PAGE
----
The Modern Church
IN November 1958, Spence was installed as President of the RIBA. As he indicated in his inaugural address, the profession was in some disarray.1 It had barely recovered from the lifting of restraints on private building four years before, and was divided--in terms of experience, outlook, and stylistic allegiance--between those who had worked as architects before the war, and a younger generation (described by Banham as 'a generation of battle- hardened and unusually mature students') forced by the outbreak of war to defer entering practice.2 The speech is also revealing about Spence's own position. Spence identified himself with the 'missing generation' of architects decimated by the First World War--a comment which hints at his own difficulty in adapting to a world whose requirements were quite different from those for which he had been trained in the 1920s. Interestingly, Alison Smithson acknowledged the 1950s as a time of conflict between generations, and recalled her own impatience and sense of frustration as she and her contemporaries attempted to break into a profession dominated by their elders.3 Spence's address appears to have been designed to reconcile those two generations, and an even younger one of architects born in the 1930s, with a vision of the future: an architecture which would combine the fine workmanship and respect for tradition which he believed characterized British architecture with an element of daring and self-confidence.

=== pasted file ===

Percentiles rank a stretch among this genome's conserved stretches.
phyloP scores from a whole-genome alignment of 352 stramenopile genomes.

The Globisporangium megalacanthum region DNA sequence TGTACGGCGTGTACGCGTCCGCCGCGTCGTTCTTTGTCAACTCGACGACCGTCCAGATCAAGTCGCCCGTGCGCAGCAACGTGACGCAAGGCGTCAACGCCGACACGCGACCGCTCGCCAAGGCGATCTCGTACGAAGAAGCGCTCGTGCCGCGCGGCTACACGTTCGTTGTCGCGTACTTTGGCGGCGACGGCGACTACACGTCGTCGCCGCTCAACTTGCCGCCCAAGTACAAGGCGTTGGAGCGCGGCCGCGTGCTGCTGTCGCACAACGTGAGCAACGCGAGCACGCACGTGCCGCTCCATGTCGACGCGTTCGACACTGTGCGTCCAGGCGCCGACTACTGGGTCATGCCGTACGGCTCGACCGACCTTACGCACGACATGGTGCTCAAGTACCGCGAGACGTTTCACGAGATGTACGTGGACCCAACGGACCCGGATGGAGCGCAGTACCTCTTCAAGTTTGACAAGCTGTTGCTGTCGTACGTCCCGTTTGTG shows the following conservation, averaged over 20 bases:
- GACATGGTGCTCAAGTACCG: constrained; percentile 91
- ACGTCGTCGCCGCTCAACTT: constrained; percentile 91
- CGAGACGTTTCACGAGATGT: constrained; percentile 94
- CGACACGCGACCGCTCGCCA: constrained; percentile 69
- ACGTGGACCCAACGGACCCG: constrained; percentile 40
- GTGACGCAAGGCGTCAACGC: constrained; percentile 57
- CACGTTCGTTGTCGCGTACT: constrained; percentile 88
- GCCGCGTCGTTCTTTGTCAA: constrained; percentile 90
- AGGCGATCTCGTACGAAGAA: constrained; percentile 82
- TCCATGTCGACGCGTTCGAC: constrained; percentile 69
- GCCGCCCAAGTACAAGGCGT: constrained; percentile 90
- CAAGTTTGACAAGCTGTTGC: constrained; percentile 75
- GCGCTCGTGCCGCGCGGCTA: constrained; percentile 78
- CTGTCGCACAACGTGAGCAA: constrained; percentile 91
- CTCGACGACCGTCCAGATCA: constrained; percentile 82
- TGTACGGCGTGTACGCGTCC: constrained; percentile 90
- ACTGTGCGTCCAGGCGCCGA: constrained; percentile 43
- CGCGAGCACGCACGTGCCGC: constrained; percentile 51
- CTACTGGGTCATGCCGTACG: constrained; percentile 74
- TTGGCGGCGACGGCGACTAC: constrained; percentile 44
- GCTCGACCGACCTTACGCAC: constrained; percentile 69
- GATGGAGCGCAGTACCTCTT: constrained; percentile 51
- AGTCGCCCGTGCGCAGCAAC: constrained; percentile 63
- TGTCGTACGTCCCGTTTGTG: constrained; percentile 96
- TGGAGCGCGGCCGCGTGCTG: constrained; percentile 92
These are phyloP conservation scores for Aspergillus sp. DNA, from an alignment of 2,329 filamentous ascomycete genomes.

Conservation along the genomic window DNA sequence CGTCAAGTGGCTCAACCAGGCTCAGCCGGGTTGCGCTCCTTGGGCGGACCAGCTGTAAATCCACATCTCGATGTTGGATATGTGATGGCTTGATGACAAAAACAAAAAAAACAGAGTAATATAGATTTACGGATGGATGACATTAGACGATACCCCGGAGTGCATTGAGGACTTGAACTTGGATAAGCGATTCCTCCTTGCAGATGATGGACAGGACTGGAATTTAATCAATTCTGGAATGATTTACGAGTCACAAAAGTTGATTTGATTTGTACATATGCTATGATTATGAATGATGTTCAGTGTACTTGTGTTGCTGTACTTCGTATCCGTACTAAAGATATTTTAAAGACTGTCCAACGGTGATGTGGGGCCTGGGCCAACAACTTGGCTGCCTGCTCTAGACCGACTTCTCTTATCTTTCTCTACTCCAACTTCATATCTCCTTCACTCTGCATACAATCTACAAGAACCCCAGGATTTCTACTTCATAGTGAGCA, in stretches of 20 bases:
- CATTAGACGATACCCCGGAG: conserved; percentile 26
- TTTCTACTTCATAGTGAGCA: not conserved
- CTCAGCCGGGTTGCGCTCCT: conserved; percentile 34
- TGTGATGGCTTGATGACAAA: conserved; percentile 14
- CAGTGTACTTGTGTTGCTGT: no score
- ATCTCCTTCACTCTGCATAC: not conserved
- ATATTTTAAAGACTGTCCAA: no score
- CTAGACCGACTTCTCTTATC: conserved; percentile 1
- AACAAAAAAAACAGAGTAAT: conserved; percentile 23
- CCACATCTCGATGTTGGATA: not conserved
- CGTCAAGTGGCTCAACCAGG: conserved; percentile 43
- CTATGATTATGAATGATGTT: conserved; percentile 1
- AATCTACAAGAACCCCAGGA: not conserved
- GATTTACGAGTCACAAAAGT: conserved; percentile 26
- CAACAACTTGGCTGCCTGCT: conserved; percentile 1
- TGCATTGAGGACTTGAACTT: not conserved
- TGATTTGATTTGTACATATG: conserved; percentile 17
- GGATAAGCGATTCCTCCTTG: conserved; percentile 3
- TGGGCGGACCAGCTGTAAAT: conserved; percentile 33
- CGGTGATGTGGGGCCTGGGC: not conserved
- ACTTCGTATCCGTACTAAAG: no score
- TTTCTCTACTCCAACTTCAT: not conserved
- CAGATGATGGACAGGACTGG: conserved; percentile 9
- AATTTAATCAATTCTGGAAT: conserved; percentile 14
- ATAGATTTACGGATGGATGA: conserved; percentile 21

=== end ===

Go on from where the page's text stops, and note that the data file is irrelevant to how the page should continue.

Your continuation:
The sterling crisis and devaluation of 1949 had severely limited foreign travel during the early 1950s. As these restrictions eased, it became possible to spend time in Europe and see what had been built since the war. The Coventry commission and Spence's presidency brought numerous foreign invitations; inevitably, these provided him with different perspectives on____________________